in Tyler's overly broad narrative with rich detail and more nuanced assessment.

Although the reader has to dig through the sprawl
of details in these books to find central themes,
the implications of history for modern Xinjiang
are clear. Tyler has titled his book Wild West
China because the Uighurs' relationship with
Beijing resembles that of the Native Americans
with Washington: as China began to develop into a
state with a distinct national identity in the
eighteenth and nineteenth centuries, the Chinese,
with their own version of manifest destiny, began
to see Xinjiang as a place inhabited by
barbarians ready for civilizing. As a result of
what Tyler calls "Chinese orientalism," Beijing
even convinced itself that untamed Xinjiang would
welcome China's intervention -- conveniently
ignoring the region's historical and cultural
links to the Caucasus and Central Asia. The
Chinese thus underestimated the resistance Xinjiang would mount to Han culture.

By the late eighteenth and the nineteenth
centuries, as the Qing dynasty consolidated its
power, it began to expand its borders, nearly
doubling China's size in an effort to, among
other things, protect it from the Great Game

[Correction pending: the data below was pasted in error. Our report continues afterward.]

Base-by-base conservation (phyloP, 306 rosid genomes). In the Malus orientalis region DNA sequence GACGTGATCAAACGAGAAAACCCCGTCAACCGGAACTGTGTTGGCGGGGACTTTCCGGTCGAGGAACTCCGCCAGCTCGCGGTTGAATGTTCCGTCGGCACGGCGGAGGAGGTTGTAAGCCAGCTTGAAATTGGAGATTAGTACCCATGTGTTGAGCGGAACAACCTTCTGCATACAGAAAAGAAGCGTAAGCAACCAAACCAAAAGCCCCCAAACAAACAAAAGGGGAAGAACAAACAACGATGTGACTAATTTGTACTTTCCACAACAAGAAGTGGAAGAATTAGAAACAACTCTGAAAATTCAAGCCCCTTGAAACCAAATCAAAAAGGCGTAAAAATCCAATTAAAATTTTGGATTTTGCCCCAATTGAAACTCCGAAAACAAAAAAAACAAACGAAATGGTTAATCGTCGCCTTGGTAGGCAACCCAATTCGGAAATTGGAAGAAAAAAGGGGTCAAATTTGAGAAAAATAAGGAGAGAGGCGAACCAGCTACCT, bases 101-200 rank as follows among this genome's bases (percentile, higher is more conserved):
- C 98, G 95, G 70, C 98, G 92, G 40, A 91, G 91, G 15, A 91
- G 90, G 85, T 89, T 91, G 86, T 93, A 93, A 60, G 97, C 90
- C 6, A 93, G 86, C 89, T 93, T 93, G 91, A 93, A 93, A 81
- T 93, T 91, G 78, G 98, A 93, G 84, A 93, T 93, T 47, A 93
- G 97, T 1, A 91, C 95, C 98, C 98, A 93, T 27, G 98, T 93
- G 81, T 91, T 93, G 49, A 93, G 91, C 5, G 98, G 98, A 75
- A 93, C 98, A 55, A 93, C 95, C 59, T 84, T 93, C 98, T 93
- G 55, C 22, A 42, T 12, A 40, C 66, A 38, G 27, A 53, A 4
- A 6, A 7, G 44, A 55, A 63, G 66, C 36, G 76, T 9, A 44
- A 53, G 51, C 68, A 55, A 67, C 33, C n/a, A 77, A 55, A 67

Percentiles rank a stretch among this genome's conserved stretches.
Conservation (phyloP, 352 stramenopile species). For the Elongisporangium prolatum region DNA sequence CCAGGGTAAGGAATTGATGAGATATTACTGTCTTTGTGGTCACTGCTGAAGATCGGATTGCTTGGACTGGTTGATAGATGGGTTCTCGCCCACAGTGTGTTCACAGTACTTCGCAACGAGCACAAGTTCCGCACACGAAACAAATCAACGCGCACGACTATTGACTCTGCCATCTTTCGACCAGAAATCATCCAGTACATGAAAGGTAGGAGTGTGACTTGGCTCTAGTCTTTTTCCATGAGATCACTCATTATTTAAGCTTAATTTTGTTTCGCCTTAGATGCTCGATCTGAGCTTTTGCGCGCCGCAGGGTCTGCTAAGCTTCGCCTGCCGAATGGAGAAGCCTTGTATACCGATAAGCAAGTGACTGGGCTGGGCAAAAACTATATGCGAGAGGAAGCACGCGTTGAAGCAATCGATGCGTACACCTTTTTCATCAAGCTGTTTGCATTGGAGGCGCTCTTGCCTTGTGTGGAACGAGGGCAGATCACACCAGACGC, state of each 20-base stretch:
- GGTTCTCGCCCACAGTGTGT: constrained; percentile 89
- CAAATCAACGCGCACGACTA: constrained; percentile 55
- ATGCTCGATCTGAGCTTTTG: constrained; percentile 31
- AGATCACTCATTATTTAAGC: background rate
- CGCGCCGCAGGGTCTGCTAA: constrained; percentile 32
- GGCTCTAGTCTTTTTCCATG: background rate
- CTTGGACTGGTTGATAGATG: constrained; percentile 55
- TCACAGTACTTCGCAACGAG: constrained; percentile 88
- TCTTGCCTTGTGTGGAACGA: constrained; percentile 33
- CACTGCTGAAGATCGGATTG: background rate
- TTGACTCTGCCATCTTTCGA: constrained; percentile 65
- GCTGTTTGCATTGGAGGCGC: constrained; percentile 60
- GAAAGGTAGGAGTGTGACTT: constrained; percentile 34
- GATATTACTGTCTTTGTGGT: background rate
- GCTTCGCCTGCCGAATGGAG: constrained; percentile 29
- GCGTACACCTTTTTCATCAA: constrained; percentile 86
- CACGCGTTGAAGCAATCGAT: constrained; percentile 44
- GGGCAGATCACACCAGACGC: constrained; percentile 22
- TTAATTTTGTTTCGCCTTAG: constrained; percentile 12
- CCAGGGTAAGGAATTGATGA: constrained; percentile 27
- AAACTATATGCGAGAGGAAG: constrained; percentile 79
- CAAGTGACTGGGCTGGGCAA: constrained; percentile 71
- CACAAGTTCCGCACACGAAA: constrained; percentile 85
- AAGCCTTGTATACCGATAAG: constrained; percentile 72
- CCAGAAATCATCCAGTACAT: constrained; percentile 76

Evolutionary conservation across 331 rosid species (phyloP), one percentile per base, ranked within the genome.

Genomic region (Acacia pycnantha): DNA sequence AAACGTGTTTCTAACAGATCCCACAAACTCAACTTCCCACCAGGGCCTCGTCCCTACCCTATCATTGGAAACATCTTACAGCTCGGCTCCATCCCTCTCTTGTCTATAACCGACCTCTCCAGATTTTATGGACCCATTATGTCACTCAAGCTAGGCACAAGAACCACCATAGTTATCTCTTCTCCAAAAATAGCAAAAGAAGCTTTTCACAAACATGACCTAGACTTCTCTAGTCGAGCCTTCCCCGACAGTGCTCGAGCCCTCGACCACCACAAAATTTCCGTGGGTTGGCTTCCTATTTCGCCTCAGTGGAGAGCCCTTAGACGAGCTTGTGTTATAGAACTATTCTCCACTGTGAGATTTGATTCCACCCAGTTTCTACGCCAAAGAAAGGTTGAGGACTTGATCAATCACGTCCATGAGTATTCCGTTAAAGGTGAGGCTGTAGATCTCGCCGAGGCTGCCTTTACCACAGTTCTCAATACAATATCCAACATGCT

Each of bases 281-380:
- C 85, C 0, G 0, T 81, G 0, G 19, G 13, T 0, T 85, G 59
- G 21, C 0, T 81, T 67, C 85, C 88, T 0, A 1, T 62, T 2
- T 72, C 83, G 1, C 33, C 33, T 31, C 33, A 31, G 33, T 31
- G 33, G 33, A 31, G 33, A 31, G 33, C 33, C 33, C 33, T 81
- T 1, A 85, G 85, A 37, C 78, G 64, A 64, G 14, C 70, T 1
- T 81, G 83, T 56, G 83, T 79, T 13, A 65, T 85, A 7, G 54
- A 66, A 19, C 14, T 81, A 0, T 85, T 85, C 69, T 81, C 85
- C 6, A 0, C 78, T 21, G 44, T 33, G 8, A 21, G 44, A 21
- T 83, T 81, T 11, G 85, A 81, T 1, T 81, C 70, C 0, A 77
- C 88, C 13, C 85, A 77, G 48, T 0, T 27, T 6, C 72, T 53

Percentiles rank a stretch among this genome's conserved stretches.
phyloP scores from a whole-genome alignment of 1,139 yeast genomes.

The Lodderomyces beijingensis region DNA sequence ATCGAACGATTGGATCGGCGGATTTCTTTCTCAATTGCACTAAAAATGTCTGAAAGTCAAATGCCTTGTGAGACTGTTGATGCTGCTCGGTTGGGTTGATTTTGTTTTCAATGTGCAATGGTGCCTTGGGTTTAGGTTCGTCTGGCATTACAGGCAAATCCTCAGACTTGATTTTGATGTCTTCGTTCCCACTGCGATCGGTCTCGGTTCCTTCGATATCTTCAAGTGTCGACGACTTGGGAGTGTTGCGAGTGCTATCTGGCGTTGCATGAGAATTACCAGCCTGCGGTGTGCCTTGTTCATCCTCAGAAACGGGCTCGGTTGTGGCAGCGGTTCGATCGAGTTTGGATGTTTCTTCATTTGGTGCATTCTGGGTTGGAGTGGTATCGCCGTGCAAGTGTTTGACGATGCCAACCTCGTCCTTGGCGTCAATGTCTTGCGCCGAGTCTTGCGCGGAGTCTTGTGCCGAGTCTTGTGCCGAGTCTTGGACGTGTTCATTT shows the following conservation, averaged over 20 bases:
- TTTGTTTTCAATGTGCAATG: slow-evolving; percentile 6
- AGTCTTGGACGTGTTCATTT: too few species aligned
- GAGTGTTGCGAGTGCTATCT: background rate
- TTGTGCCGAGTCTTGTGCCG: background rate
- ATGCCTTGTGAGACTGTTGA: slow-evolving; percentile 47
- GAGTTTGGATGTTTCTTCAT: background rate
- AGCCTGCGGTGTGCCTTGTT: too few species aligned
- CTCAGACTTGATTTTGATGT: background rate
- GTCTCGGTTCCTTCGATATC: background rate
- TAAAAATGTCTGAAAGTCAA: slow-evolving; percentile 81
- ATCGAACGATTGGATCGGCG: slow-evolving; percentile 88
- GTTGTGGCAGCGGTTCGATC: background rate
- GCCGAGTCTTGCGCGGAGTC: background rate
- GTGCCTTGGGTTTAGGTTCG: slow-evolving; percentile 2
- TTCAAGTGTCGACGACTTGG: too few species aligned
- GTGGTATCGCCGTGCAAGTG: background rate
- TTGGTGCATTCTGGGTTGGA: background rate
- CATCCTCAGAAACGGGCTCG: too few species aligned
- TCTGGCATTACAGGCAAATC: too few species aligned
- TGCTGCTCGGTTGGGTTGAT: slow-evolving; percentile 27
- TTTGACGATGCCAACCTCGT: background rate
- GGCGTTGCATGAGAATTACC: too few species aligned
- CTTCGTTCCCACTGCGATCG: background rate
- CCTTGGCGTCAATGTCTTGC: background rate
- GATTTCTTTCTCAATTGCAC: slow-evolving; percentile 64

machinations of Russia and the United Kingdom.
This time, when China conquered Xinjiang it came
to stay, securing its annexation of the region
with brutal tactics. Tyler describes the
slaughter of more than a million people during
this period, and James Millward and Peter Perdue,
two contributors to the Starr book, detail the
Qing dynasty's creation of small, self-sustaining
military colonies in Xinjiang -- the precursors
of China's massive modern-day military structure there.

Over the next 200 years, interactions between
Beijing and the Uighurs set the stage for the
worse confrontations to come. Here again, all
three books are better at relating details than
broader themes, but a few constants still manage
to emerge. The Chinese government, unable to see
Uighurs as equal to the Han, never offered them
autonomy. Instead, Beijing forced the natives to
do unpaid labor and barred them from local